HENDRYX: Well, yes.

WEEMS: That really sort of speaks to this idea, right?

HENDRYX: Yes, very much so.

WEEMS: Ultimately, what is imprinted on the human imagination that allows Bina to be a future projection of our possibility. 

HENDRYX: Yes, and this is why I wanted to engage multiple people who are thinking about this. AI, at some point, will need rights and will have laws written to protect it, right?

WEEMS: All the difficult questions are there. I’ve just finished working on a project, literally just a moment ago. This company engaged me to do a campaign for them and when I asked them how they knew about me they said, “Well, we studied you in school.” I’m getting a lot of that lately, which tells me that I’m really old and they’re really young. [Laughs] But they knew that they really wanted me, specifically to do this project based on the way that I make images and the way that I build context.

HENDRYX: Good for them.

WEEMS: When they sent me their initial materials, I was a little disappointed and a little shocked. I wrote them back and I sent them several images and simply said, “Good selection, but these are actually much more poetic. These will actually get you where you want to go.” They didn’t quite know what to do with me. Then they sent me a set of videos that I received last night and I looked at them and thought, “Well, this won’t get them where they need to go.” So I pulled together my small team and directed them to recut, remake, remix this material because, well, you know your material. You wake up with it and you carry it in your veins and in your body and in your heart, in your legs, in your thighs, in your breasts, right? It’s all in you.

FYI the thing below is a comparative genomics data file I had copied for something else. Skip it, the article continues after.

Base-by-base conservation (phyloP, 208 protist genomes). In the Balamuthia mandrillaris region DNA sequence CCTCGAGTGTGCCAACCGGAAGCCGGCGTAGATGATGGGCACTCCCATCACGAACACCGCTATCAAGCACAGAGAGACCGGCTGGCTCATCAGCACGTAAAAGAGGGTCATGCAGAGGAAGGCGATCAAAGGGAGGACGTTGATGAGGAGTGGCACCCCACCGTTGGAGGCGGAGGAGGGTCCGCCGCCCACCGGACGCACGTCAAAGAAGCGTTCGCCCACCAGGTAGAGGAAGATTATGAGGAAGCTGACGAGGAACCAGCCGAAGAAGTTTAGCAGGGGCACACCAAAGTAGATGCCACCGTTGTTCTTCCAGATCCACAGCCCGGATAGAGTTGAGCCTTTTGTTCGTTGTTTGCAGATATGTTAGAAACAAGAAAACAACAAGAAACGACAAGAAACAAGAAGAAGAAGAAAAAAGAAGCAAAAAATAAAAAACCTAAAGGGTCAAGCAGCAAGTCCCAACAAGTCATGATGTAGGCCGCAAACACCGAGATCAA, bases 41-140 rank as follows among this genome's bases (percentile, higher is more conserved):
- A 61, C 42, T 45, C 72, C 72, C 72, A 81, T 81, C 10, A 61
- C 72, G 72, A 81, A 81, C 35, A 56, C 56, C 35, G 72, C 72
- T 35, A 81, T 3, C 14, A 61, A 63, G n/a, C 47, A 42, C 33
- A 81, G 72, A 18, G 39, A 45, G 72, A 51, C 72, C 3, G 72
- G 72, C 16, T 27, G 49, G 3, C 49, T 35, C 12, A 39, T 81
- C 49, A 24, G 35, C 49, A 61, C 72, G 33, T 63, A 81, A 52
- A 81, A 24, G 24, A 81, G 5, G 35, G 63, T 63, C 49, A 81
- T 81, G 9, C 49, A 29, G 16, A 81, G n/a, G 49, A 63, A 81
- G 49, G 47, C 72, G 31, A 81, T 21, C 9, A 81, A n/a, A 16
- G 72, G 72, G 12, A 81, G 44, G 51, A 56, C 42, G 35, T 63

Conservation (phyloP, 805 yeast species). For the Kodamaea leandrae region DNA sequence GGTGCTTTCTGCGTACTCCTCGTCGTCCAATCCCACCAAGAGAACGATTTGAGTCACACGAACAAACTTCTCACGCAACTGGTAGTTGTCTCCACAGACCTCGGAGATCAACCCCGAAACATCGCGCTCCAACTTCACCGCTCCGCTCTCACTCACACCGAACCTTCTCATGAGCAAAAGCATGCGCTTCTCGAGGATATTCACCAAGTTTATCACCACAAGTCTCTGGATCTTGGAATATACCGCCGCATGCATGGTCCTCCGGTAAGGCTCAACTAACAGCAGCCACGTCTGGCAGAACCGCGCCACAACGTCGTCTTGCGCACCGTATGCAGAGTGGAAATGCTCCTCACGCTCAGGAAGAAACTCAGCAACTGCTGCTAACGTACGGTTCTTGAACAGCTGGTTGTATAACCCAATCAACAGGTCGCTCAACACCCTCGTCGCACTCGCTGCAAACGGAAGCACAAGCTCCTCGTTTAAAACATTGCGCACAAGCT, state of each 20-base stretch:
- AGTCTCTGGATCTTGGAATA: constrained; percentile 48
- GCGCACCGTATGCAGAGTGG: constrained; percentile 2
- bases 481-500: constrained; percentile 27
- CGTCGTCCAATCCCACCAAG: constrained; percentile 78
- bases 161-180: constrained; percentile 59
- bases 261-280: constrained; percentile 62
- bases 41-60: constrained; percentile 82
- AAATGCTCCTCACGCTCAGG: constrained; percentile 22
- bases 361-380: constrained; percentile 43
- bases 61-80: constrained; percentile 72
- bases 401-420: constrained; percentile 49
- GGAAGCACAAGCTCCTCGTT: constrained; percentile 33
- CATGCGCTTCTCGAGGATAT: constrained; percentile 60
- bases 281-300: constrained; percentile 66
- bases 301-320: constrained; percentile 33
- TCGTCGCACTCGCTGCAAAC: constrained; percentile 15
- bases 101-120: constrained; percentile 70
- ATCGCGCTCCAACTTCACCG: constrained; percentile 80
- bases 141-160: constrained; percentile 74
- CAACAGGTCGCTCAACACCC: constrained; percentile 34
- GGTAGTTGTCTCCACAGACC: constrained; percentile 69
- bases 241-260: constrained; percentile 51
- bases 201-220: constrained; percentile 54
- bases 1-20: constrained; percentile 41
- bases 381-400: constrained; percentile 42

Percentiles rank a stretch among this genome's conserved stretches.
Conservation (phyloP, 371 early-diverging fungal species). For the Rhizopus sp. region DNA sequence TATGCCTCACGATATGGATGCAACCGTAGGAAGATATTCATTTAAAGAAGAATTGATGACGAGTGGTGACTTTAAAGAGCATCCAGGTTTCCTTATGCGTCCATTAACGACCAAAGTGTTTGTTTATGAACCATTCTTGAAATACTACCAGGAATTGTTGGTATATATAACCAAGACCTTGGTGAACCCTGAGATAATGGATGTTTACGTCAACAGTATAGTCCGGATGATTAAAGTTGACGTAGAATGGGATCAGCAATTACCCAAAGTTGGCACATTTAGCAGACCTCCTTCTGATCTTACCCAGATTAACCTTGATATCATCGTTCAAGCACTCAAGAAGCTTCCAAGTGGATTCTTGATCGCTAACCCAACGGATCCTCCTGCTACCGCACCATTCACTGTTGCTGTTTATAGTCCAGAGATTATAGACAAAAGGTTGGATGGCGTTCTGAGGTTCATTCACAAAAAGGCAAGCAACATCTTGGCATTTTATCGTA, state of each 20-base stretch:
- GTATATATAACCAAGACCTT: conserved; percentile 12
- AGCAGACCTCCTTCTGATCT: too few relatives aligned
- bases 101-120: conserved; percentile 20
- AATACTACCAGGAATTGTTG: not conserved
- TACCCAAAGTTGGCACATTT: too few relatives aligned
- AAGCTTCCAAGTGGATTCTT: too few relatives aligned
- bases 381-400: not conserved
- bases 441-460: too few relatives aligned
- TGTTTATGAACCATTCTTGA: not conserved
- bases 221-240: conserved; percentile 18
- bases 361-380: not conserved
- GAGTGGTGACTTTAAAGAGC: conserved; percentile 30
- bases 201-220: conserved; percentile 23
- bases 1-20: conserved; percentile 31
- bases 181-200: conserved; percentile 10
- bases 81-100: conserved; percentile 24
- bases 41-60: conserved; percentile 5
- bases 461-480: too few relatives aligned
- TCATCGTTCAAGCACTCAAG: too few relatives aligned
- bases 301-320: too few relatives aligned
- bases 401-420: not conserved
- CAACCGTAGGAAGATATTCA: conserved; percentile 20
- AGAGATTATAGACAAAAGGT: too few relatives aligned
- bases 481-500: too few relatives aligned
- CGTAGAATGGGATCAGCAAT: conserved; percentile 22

HENDRYX: It’s you, yes.

WEEMS: Nobody knows this work like you do. All of the hundreds of melodies that have drifted through your mind, I will never ever even begin to know, right?


WEEMS: I have to ask you, what do you want people to ultimately know in the process of engaging with your work?

HENDRYX: It’s like that thing that Octavia Butler said best. “Whatever you touch changes you and you change whatever you touch.” It’s that call and response that I make and it makes me as I make it. For people who are coming to Dream Machine, it is about dreaming. It’s the imagination. We make the world through imagination. I would like to spark some more imagination in a way that is joyful, playful, impactful. It stimulates passion for creativity and understanding that there are no borders. 

WEEMS: We can see ourselves beyond the limits of our borders and the fences that we put around ourselves. The thing that I keep thinking about is that you have to remember to dream. I’m dreaming along with you. 

Nona Hendryx

The Dream Machine Experience: before the before and after the after. Photo by Erin Patrice O’Brien.